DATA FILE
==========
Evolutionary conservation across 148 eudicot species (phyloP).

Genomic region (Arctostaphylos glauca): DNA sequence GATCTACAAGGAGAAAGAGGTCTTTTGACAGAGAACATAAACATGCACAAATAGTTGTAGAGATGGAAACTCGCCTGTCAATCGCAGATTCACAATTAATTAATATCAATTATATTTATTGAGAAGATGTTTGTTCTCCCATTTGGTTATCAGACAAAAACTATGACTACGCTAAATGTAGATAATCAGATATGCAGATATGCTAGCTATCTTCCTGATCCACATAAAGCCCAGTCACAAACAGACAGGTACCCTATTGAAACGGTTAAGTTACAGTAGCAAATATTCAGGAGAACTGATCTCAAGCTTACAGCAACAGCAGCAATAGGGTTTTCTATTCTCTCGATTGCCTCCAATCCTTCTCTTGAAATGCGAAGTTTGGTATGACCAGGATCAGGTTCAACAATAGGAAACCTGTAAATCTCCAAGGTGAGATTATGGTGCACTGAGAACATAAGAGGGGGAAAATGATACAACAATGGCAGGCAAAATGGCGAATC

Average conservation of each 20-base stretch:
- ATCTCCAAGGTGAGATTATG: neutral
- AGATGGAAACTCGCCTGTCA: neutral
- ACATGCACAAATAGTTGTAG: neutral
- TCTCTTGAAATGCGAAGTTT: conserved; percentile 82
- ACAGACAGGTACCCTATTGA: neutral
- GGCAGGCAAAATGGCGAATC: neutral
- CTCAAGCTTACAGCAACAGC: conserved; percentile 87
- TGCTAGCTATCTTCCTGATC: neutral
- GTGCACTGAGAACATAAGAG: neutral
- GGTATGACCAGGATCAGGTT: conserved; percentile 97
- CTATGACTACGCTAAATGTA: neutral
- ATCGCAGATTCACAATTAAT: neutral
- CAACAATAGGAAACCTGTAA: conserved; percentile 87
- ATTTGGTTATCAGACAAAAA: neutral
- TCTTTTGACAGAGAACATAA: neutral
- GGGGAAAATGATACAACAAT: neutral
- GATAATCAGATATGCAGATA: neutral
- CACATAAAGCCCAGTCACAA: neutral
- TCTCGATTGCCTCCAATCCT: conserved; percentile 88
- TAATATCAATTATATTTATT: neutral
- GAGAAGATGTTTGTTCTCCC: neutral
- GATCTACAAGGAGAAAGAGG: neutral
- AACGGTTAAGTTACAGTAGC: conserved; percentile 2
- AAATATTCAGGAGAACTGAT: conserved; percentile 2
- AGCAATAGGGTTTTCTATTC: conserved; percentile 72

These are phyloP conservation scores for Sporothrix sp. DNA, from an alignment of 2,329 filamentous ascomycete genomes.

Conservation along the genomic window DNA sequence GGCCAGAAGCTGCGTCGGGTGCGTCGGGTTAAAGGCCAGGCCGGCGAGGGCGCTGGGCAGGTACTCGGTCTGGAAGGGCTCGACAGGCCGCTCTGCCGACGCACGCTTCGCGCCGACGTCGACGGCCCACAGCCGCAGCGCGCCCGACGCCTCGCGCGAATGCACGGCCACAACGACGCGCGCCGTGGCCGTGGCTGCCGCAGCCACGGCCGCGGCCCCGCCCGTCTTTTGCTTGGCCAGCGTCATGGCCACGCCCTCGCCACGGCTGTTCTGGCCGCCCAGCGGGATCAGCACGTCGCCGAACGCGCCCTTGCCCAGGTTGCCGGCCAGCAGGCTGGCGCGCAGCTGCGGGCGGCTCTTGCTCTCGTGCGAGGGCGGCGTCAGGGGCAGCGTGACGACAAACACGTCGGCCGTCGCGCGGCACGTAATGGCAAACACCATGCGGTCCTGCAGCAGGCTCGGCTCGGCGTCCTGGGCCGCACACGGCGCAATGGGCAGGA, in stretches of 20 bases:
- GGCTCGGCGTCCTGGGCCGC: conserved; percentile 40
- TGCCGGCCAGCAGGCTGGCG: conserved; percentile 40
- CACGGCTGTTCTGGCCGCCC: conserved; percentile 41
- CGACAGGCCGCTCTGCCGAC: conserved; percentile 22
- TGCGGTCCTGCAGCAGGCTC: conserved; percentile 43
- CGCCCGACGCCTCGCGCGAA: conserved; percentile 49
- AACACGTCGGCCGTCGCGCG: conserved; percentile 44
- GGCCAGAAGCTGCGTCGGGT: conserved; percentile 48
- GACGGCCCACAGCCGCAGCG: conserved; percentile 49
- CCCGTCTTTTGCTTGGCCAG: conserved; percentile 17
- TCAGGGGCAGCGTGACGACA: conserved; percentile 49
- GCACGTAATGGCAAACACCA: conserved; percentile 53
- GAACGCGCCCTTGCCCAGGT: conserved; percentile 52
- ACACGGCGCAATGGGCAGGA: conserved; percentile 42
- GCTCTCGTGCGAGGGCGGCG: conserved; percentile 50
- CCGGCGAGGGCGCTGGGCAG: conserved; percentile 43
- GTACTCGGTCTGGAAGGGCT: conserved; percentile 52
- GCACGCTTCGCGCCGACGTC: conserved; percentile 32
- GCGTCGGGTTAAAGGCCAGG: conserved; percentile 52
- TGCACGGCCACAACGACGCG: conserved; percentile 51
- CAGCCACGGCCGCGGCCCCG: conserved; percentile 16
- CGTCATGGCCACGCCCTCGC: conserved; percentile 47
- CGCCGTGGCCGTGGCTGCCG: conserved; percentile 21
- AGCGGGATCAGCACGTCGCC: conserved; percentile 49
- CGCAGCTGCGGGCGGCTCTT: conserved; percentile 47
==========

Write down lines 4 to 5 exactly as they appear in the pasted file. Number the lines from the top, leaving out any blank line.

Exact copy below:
- ATCTCCAAGGTGAGATTATG: neutral
- AGATGGAAACTCGCCTGTCA: neutral